• erythroid precursors;
  • ferritin;
  • iron;
  • macrophages


Macrophages play a critical role in iron homeostasis by recycling iron from red cells and storing it in ferritin, an iron storage protein. The recycled iron is delivered to erythroid precursors for erythropoiesis. In this study, we aimed to determine whether ferritin is highly expressed in macrophages and erythroid precursors, and whether it can be used as a marker for these two cell types.

Methods and results

A ferritin monoclonal antibody was developed, and immunohistochemistry was performed. In normal bone marrows, ferritin antibody stained early erythroid precursors and macrophages. In contrast, myeloid cells, lymphoid cells and megakaryocytes lacked ferritin expression. In leukaemic bone marrows, ferritin was selectively expressed in erythroid blasts (M6), whereas all other blasts were negative. In lymph nodes, ferritin was highly and specifically expressed in macrophages, whereas lymphocytes completely lacked ferritin expression. In non-haematopoietic tissues, ferritin antibody highlighted alveolar macrophages in the lung, as well as sinus macrophages in the liver and spleen.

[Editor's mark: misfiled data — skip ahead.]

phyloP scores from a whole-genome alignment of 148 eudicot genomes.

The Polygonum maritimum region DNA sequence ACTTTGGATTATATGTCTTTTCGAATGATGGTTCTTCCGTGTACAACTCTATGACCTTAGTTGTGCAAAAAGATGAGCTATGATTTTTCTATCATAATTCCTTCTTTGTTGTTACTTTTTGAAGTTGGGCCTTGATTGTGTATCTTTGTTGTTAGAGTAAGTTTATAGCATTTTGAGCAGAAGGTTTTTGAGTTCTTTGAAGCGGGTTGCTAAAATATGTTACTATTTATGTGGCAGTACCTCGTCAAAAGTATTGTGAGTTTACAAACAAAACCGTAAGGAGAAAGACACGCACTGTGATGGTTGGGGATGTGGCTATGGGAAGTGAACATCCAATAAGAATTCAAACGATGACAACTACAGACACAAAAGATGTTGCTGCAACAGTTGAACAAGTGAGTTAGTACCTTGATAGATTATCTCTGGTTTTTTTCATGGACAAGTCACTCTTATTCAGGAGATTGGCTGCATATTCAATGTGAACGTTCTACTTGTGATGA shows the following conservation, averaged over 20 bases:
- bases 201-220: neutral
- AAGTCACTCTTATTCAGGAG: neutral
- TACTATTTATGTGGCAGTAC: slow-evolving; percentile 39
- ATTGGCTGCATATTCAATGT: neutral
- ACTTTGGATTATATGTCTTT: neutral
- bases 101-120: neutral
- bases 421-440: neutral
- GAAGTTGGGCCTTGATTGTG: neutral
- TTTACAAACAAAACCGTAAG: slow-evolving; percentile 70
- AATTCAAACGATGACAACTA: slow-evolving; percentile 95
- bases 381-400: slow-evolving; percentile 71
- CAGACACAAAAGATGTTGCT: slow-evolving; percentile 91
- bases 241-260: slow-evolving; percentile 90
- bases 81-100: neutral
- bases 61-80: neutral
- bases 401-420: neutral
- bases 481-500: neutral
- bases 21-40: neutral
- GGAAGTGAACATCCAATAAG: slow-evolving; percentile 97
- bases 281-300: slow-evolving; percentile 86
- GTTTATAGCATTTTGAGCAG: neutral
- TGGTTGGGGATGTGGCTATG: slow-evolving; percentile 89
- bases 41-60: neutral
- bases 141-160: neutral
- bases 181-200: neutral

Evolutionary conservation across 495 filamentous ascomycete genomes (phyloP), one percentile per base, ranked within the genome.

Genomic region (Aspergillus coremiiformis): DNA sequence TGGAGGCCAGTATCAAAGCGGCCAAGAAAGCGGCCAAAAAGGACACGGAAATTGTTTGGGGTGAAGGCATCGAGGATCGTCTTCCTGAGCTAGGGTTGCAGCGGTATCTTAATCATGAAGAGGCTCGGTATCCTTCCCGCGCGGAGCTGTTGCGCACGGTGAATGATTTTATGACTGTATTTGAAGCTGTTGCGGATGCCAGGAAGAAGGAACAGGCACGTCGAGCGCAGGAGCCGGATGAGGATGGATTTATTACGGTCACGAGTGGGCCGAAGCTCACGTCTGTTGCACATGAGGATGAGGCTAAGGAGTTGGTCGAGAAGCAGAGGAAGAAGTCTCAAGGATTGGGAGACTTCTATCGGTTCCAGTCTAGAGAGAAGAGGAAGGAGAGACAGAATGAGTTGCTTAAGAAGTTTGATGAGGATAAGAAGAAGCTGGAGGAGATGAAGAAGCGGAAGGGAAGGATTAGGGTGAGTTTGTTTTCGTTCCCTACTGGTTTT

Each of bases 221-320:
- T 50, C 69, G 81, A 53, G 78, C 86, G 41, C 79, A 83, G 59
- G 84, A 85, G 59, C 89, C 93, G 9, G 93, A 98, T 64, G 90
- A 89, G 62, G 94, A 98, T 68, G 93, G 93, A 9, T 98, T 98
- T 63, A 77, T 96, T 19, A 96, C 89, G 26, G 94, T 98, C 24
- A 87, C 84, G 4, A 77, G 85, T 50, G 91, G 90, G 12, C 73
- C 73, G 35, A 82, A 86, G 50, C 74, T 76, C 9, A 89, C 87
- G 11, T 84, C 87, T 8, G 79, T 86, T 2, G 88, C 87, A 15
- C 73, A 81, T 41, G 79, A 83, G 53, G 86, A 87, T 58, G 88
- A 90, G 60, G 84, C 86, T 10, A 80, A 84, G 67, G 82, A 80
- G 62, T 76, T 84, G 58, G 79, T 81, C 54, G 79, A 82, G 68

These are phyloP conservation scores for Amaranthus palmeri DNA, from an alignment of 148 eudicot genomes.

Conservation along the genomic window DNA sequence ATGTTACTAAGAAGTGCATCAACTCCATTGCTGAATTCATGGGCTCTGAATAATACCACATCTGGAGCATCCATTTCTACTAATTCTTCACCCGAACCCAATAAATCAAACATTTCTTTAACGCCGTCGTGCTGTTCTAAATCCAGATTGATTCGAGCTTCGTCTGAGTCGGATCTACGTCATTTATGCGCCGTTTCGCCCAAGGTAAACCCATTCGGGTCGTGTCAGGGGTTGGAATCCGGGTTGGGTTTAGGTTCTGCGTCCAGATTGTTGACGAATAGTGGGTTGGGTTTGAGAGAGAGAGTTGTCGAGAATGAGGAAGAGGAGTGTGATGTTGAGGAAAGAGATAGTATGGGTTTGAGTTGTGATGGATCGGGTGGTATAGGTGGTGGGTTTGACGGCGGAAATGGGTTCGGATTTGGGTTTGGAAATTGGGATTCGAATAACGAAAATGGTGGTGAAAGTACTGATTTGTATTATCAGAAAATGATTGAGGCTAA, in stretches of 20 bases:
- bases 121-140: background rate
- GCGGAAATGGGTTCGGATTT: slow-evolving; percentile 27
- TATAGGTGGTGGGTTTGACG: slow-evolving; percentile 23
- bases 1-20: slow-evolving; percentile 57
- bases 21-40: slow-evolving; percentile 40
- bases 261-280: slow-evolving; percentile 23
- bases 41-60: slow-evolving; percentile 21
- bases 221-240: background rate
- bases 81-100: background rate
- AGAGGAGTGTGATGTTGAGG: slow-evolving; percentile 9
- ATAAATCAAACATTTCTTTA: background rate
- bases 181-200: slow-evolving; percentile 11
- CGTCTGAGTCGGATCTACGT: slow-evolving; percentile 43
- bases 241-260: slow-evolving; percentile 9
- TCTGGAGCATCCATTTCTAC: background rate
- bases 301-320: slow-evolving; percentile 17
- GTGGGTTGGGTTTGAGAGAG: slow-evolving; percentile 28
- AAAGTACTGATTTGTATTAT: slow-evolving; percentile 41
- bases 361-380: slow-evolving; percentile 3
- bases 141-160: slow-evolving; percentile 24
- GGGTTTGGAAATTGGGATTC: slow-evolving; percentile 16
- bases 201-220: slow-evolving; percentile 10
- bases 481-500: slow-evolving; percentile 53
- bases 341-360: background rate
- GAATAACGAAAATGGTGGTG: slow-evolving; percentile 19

We conclude that ferritin is a novel and reliable marker for macrophages and early erythroid precursors, and may be of clinical utility in the diagnosis of diseases associated with these two cell types.